AN ORAL HISTORY TED-PRIZE WINNER       A breaking news-analysis from The Times about the winner of the annual TED Prize, this year a project that conducts long-feature conversations between people who like and respect each other, a way to contextualize caring and social interaction at one and the same time: “StoryCorps, which was founded in 2003 and is based in Brooklyn, puts two friends or loved ones in a room with a microphone and a facilitator for 40 minutes of conversation.  At the end, a CD of the conversation is given to the participants, and, with permission, to the American Folklife Center at the Library of Congress.  By the end of the month, StoryCorps expects to have had 100,000 participants, adding about 100 conversations a week.  There are StoryCorps booths in Chicago, Atlanta, San Francisco and New York, and a mobile booth that is currently making its way to Dallas, Mr. Isay said.  The conversations are by appointment only — ‘I am an old journalist, and I expect people to prepare for interviews,’ he said.”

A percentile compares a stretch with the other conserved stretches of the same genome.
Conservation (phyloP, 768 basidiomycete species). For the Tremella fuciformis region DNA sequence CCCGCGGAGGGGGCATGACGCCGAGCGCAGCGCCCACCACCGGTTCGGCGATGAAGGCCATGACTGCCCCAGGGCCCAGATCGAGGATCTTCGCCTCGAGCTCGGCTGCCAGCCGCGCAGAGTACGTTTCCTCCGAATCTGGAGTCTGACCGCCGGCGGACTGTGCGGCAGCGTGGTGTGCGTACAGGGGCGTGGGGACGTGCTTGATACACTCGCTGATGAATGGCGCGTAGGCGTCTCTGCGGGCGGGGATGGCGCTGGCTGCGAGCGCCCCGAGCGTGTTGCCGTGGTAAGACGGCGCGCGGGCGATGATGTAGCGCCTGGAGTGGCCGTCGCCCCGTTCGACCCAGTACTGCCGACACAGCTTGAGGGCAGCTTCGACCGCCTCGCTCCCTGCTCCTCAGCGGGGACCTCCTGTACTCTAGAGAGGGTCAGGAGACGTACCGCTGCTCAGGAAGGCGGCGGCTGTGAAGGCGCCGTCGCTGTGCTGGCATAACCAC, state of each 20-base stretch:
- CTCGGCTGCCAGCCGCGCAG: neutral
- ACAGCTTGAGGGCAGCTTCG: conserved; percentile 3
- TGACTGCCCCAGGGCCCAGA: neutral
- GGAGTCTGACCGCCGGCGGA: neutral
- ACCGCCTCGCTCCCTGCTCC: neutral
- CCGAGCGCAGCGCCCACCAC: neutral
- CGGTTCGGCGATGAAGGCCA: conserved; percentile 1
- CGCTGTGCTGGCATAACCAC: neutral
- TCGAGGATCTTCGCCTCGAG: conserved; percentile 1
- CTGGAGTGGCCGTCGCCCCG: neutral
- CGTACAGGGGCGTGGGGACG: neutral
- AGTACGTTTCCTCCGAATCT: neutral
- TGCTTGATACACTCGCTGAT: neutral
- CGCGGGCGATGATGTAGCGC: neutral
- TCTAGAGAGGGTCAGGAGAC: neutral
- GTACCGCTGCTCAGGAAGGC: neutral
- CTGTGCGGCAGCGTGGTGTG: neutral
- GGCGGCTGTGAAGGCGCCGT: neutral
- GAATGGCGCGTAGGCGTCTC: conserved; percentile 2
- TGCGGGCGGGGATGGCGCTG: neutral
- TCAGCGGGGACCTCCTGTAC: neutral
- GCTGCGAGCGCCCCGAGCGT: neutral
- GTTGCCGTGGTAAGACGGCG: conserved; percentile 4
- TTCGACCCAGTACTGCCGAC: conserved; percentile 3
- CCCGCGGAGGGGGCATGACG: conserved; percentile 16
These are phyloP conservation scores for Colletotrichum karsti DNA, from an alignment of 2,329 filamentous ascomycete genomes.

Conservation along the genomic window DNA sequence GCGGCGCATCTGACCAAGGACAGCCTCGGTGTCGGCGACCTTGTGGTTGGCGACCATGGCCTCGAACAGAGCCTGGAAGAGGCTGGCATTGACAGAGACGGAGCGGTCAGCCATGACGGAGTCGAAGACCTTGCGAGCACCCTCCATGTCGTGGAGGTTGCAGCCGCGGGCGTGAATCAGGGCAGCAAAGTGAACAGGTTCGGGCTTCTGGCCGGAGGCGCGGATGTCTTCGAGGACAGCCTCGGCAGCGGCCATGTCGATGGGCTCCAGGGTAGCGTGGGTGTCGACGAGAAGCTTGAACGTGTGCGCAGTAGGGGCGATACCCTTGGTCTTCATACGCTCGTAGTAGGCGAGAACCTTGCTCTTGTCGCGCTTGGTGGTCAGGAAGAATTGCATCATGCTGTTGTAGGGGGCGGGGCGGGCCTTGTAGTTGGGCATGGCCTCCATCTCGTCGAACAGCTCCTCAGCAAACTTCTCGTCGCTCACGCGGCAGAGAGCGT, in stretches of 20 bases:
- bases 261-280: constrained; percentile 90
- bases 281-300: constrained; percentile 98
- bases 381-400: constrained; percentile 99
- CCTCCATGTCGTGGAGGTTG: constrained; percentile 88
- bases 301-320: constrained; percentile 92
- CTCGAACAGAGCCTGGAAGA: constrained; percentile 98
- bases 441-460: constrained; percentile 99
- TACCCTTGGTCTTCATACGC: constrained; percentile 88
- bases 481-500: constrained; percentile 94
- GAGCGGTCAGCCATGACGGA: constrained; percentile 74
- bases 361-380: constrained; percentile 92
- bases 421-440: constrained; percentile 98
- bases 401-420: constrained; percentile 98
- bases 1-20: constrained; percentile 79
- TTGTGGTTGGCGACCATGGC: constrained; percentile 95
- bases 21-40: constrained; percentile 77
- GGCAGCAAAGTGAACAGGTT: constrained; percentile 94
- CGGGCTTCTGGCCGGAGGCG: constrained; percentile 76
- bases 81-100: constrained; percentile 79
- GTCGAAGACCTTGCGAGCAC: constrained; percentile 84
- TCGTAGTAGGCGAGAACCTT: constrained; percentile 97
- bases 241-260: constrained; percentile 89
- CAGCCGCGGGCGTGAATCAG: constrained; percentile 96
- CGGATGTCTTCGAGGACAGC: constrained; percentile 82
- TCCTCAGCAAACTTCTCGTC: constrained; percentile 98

CALIFORNIA PRISON LABOR & MASS INCARCERATION     A mandatory read from Think Progress that deconstructs the California Department of Corrections responses to an overwhelmingly-supported citizen initiative on the ballot two weeks back that required reclassifying several felonies–primarily in relation to the criminal conspiracy against citizens that authorities call a ‘War-on-Drugs’–as misdemeanors, which would necessitate release of many inmates, which CDOC is resisting because it relies on the involuntary servitude of prison labor: “The incentives of this wildfire and other labor programs are seemingly in conflict with the goal of reducing U.S. reliance on mass incarceration.  But the federal judges overseeing this litigation were nonetheless sensitive to the state’s need for inmate firefighters.  That’s why they ordered the state to offer 2-for-1 credits only to those many inmates who weren’t eligible for the wildfire program.  This way, inmates who were eligible would still be incentivized to choose fighting wildfires, while those that weren’t could choose other rehabilitative work programs to reduce their sentence.  The Department of Corrections didn’t like this idea, either.  It argued that offering 2-for-1 credits to any inmates who perform other prison labor would mean more minimum security inmates would be released earlier, and they wouldn’t have as large of a labor pool.  They would still need to fill those jobs by drawing candidates who could otherwise work fighting wildfires, and would be ‘forced to draw down its fire camp population to fill these vital MSF [Minimum Support Facility] positions.’  In other words, they didn’t want to have to hire full-time employees to perform any of the work that inmates are now performing.”